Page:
John Carter Review

Adapting literature for the big screen is always a tricky proposition, almost more so for fantasy novels. Do it right and you get a Lord Of The Rings; do it wrong and you get The Golden Compass. Andrew Stanton’s live-action directorial debut John Carter, based on the Edgar Rice Burroughs’ series, falls somewhere in the middle. Neither truly dreadful nor wholly brilliant, it’s an altogether average family sci-fi adventure enlivened by defiant moments of brilliance that occur too sparsely over its overlong running time to fully save it.

Based on the first novel in Burroughs’ Barsoom series, A Princess Of Mars, John Carter follows its eponymous hero (Taylor Kitsch) – a Civil War vet – as he’s transported from an Arizona cave to the dying planet of Barsoom, ravaged by conflicts between its various races, including the Zodangans and the Heliumites, and ends up being the one last hope of Princess Dejah (Lynn Collins) and the planet itself. And in that, you might already deduce one of John Carter’s main faults: for the uninitiated, it’s pretty unforgiving story-wise, plunging the viewer head-first into a completely new society with a fast-paced plot that leaves even the briefest of toilet breaks a potentially derailing moment as you try to catch up. Amazingly though, even with the constantly moving plot, it manages the trick of being completely dull at points, leaving you waiting for the next time Carter meets a new race or gets his sword out.

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It’s no real fault of the acting talent with Kitsch firmly establishing his leading man credentials, Collins delightfully fierce as the Princess who can hold her own and while Mark Strong can sleepwalk his way through a nefarious villain role nowadays, he’s still great at it. The real problem lies in that it’s really nothing we haven’t seen before and while the novels date back to 1917, meaning that the most comparable films – Avatar for one – have actually copied from Burroughs' work, this will barely be a minor thought in the casual viewer’s mind. It’s a relief when the film turns to its action beats as it’s here where you get a real sense of a good, old-fashioned romp with a mid-film battle between Carter and a whole army a particular stylish highlight, wonderfully juxtaposed with a key moment in Carter’s history. But these adrenaline boosts are few and far between; criminally even the climactic battle that is nicely built up, is practically over almost before it’s even begun.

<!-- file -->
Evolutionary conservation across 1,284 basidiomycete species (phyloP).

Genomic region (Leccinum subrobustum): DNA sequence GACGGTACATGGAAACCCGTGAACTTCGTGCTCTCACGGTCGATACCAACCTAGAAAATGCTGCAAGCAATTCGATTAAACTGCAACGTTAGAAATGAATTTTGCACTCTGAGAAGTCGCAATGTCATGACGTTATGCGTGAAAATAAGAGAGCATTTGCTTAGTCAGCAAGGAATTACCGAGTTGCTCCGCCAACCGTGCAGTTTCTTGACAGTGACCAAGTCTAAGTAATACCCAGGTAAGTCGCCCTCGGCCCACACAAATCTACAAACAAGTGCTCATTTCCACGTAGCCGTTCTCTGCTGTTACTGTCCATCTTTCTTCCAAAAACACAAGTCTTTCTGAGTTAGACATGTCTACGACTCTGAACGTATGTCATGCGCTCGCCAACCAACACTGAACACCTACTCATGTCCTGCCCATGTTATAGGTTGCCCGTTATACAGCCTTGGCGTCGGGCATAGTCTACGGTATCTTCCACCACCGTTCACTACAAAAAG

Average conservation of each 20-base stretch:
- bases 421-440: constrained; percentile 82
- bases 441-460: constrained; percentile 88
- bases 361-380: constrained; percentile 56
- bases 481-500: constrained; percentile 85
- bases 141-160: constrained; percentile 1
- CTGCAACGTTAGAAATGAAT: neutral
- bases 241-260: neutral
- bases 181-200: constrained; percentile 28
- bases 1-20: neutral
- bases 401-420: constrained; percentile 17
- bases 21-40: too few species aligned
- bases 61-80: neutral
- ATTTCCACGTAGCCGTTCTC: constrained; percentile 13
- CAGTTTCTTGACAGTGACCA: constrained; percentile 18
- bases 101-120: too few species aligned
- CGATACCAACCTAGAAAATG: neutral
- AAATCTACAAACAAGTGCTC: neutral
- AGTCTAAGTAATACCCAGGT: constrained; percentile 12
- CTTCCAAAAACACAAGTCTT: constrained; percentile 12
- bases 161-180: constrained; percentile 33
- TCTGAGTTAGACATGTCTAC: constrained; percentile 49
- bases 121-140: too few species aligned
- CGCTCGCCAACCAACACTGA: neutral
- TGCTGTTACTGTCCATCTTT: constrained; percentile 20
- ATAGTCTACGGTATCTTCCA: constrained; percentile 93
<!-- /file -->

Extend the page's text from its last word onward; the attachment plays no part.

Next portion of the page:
Simply put, it’s hard to see how John Carter will appeal to its main market as it’s far too convoluted to keep the attention of children and doesn’t put enough shiny, loud action in front of them to distract them from the plot, although it does have a great sidekick in the form of the CG Calot – a large, lizard-like dog – Woola who completely steals the film. It will appeal to fans of the novels as it’s largely faithful to at least the tone of the books, if not completely plot-wise, and adults can at least appreciate the effort put into creating a stunning world thanks to excellent production design from Nathan Crowley, captured in its full beauty by cinematographer Dan Mindel. However as an overall film it never fully convinces and you can imagine it working better as a TV series where the mythologies didn’t have to be chucked at the screen in quick succession. John Carter is far from terrible, but it’s unlikely to last that long in the memory either.

Overall

5

out of 10

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